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Financial Clarity Blog

Helping people make smart financial decisions.  

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11 Ways to Teach Your Kids About Money

As a parent and a financial advisor, I feel a duty and obligation to teach my kids about money. It will be embarrassing for me if my kids aren't knowledgeable about money and finances by the time they are adults. Many of you are probably curious to learn effective ways to teach your kids about money as well. We all want our kids to grow up to be successful adults who make smart decisions, financial and otherwise. Today, we will walk through 11 ways to teach your kids about money so you can get them started on the right foot.

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You Don’t Need A Long-Term Care Policy, You Need Longevity Planning

Longevity planning and Long-Term Care planning are an integral part of a solid financial plan, especially for LGBT families. But you have to trust that the advisor you work with will help you find, what you want, what you need, what you can afford, and what you can get approved. They also need to give you options if you cannot get the type of coverage you want or need. It is helpful to work with someone who is an expert in working with someone like you.

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What is Your Biggest Financial Risk?

An important aspect of financial planning is risk management. How we manage the financial risks that could affect us could mean the difference between achieving financial independence or not. When planning for your financial goals, consider what risks could hinder your ability to achieve those goals? What can you do to either mitigate them? Today we will discuss what financial risk is, why it arises, and how managing risks can impact your financial future.

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Be Careful Acting on Predictions

Predictions date back to the beginning of time. As hunters and gatherers, we had to predict several things. We could catch dinner, the best method for detecting it, and what the weather would be like to plan accordingly. We had to predict where predators may attack from and the best defense strategy in case we get attacked. Making short-term predictions is built into our DNA as a form of survival. However, we as humans and the world around us has evolved. The same predictions that kept us alive for thousands of years don't always apply to personal finance and investing rules.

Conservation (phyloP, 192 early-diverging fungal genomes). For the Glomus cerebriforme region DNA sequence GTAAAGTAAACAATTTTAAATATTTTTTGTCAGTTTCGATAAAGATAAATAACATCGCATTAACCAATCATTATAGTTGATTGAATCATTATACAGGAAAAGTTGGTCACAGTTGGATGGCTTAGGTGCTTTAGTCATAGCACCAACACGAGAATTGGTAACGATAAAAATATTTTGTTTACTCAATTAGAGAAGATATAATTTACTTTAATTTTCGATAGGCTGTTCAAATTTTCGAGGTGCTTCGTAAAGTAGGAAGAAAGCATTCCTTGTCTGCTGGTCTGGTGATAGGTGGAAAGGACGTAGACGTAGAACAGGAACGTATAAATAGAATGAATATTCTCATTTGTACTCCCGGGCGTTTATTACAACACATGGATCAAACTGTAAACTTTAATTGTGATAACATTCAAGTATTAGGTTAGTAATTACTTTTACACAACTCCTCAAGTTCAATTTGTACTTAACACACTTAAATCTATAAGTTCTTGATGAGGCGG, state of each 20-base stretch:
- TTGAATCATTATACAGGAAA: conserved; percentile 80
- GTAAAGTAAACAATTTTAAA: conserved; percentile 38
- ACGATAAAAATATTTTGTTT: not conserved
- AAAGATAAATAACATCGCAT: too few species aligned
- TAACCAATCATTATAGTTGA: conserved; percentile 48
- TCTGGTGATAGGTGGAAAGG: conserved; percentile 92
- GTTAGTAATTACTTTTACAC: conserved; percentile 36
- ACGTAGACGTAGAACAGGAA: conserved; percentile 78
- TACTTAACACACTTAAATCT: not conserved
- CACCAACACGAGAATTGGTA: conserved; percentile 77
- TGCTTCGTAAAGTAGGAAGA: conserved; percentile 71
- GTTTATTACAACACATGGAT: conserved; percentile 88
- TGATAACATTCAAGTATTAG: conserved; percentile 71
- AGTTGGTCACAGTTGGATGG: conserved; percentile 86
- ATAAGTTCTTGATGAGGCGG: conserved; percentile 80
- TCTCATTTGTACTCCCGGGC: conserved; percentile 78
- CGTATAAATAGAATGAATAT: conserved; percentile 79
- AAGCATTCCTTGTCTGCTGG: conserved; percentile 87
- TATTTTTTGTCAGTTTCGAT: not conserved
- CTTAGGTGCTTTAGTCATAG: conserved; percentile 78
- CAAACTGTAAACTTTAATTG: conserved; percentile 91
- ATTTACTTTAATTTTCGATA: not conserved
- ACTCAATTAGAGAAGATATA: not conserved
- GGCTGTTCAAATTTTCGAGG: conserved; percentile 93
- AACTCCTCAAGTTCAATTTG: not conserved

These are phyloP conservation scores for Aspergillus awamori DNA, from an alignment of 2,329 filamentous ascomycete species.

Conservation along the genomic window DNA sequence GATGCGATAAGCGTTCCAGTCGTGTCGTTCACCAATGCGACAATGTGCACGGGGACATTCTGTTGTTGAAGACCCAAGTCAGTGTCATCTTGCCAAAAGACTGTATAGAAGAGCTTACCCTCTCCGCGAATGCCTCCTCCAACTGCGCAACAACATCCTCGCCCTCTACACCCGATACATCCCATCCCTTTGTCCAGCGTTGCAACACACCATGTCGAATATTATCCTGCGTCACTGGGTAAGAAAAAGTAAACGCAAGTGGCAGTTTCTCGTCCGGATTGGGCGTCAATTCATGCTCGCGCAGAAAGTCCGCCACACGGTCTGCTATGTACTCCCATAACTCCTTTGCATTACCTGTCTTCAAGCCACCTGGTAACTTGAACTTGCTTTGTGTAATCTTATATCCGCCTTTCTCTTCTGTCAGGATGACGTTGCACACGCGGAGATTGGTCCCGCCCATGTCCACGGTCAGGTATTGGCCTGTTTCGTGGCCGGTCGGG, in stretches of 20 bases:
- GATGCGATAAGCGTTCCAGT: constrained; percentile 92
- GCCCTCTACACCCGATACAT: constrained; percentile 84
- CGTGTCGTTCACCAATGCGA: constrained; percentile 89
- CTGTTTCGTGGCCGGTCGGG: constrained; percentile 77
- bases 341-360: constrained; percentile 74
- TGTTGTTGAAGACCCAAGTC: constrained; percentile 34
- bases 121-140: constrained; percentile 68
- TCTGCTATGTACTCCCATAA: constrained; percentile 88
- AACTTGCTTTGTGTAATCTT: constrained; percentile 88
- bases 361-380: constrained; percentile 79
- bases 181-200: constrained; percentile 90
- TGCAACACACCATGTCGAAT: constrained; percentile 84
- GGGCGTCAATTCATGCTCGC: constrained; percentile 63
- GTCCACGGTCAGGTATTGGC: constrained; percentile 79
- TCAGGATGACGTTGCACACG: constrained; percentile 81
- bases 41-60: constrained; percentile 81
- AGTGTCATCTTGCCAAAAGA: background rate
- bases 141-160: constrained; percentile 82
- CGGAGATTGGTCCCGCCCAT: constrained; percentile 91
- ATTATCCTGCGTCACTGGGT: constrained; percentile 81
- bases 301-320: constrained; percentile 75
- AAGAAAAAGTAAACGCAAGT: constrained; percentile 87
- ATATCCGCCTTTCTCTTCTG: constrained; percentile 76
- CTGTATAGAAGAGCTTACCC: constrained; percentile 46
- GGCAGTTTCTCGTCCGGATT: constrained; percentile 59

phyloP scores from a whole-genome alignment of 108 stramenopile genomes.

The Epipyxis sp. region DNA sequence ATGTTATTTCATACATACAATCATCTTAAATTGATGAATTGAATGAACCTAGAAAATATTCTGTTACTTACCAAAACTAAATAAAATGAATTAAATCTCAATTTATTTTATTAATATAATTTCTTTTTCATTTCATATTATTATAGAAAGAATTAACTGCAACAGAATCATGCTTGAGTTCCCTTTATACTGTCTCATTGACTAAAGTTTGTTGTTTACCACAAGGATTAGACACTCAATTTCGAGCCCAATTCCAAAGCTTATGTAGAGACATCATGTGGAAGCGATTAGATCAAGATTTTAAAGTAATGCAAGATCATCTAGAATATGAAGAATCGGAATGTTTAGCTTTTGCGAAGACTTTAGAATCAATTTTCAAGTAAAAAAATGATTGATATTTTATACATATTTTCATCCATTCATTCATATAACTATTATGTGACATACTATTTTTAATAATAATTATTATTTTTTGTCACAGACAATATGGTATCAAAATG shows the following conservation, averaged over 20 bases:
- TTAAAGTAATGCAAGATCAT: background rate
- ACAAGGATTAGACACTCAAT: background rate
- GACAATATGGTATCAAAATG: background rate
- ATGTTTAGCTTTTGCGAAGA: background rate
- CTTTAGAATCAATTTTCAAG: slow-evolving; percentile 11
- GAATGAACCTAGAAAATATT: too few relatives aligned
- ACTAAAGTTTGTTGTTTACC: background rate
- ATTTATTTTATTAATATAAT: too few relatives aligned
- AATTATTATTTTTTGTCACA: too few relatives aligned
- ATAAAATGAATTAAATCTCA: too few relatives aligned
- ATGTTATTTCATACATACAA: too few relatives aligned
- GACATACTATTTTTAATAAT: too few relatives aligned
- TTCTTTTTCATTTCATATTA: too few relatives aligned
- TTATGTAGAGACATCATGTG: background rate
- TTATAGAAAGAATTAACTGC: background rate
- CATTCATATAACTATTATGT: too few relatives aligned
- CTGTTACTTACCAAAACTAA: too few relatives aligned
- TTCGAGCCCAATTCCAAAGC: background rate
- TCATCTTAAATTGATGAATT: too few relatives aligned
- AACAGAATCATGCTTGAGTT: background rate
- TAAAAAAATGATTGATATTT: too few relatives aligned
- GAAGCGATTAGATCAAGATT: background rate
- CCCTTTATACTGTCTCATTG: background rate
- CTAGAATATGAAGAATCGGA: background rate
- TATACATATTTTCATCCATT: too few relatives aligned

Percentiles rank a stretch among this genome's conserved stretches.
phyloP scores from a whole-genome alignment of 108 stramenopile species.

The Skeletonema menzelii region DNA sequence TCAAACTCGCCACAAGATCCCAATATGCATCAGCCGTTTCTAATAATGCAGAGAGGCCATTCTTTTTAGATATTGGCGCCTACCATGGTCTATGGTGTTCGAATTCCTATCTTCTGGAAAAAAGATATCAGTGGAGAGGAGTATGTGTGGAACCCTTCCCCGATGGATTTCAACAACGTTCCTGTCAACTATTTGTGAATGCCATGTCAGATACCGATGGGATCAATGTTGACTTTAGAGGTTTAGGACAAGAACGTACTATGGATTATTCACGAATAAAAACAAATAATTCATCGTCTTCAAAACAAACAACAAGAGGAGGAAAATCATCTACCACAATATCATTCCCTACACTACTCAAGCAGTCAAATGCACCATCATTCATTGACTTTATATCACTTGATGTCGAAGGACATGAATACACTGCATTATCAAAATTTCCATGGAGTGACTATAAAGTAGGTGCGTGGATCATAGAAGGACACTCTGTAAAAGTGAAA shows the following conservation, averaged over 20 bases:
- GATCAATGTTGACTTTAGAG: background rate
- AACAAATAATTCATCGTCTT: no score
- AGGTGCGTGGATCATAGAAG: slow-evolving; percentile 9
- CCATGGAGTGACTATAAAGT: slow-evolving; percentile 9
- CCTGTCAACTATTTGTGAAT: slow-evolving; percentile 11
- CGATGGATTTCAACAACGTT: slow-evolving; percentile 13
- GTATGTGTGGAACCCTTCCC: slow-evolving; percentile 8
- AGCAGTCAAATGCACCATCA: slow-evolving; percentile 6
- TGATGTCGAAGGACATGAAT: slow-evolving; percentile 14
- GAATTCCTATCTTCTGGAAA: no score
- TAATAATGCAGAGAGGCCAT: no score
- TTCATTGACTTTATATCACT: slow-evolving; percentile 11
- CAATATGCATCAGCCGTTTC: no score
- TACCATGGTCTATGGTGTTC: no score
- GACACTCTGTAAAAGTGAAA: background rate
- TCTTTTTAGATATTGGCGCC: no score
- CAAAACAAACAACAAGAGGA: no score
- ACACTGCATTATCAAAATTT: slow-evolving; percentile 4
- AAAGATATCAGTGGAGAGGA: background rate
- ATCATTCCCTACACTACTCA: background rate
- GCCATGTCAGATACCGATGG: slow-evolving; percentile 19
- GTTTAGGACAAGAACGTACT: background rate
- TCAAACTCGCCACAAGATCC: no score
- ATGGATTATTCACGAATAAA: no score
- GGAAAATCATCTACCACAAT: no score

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Benefits of Financial Planning

October is National Financial Planning Month, so it's fitting we write about the benefits of financial planning! I define financial planning as the ongoing practice of creating and updating a strategy to achieve your goals. It's not a one-time thing. It's a continuous habit or routine. No different than regular car maintenance or dental care. Have periodic checkups with regular care in between.

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How Much Income Do I Need to Protect

One of the most overlooked components of financial planning is income protection. Income is the linchpin that holds your entire financial world together. Unless you are independently wealthy and don’t need to work anymore, you probably rely pretty heavily on your earnings. If this is the case, you should probably do everything in your power to ensure your income continues to flow, even if you are unable to work.

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Is It Wrong to Work Less?

Ask any entrepreneur what it was like in the early years. They will tell you stories about working 16 hour days, not seeing a consistent paycheck (even not seeing any compensation some months), and walking uphill in the snow both to and from work. The majority of new businesses fail within the first five years. The ones that make it have to fight an uphill battle to establish themselves. The same goes for financial advisors. Only about ten percent of people who start a financial advising career make it past five years (we have a much better record than that at Finity, knock on wood). Starting a business and succeeding is hard. If it were easy, everyone would do it. When I started this career, I laid out a mental game plan for myself. If I wanted to be my own boss and take vacations whenever I want to without requesting time off, I was going to have to put in the work. My plan was as follows:

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The Fear of Bad Advice

Most people fear the unknown. For many of our clients, financial topics are a huge question mark in their lives, and getting the help they need is scary. There’s fear that they’re going to ask the wrong person and get the wrong answer, but there is also fear that someone will try to take advantage of them. The financial services industry doesn’t always have the rosiest reputation. There have been many well-intentioned laws passed in the last few years to protect consumers, but I think the pages of disclosures it takes to comply with those laws can sometimes make things even more confusing. The last thing we want is for people to not get the advice they need, because of fear.

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Should I Refinance My Student Loans?

A common question we will get from young professionals is whether or not they should refinance student loans. Over the last several years, with interest rates as low as they are and many people carrying student loans with interest rates above six or seven percent, a number of companies have entered the student loan refinancing game.

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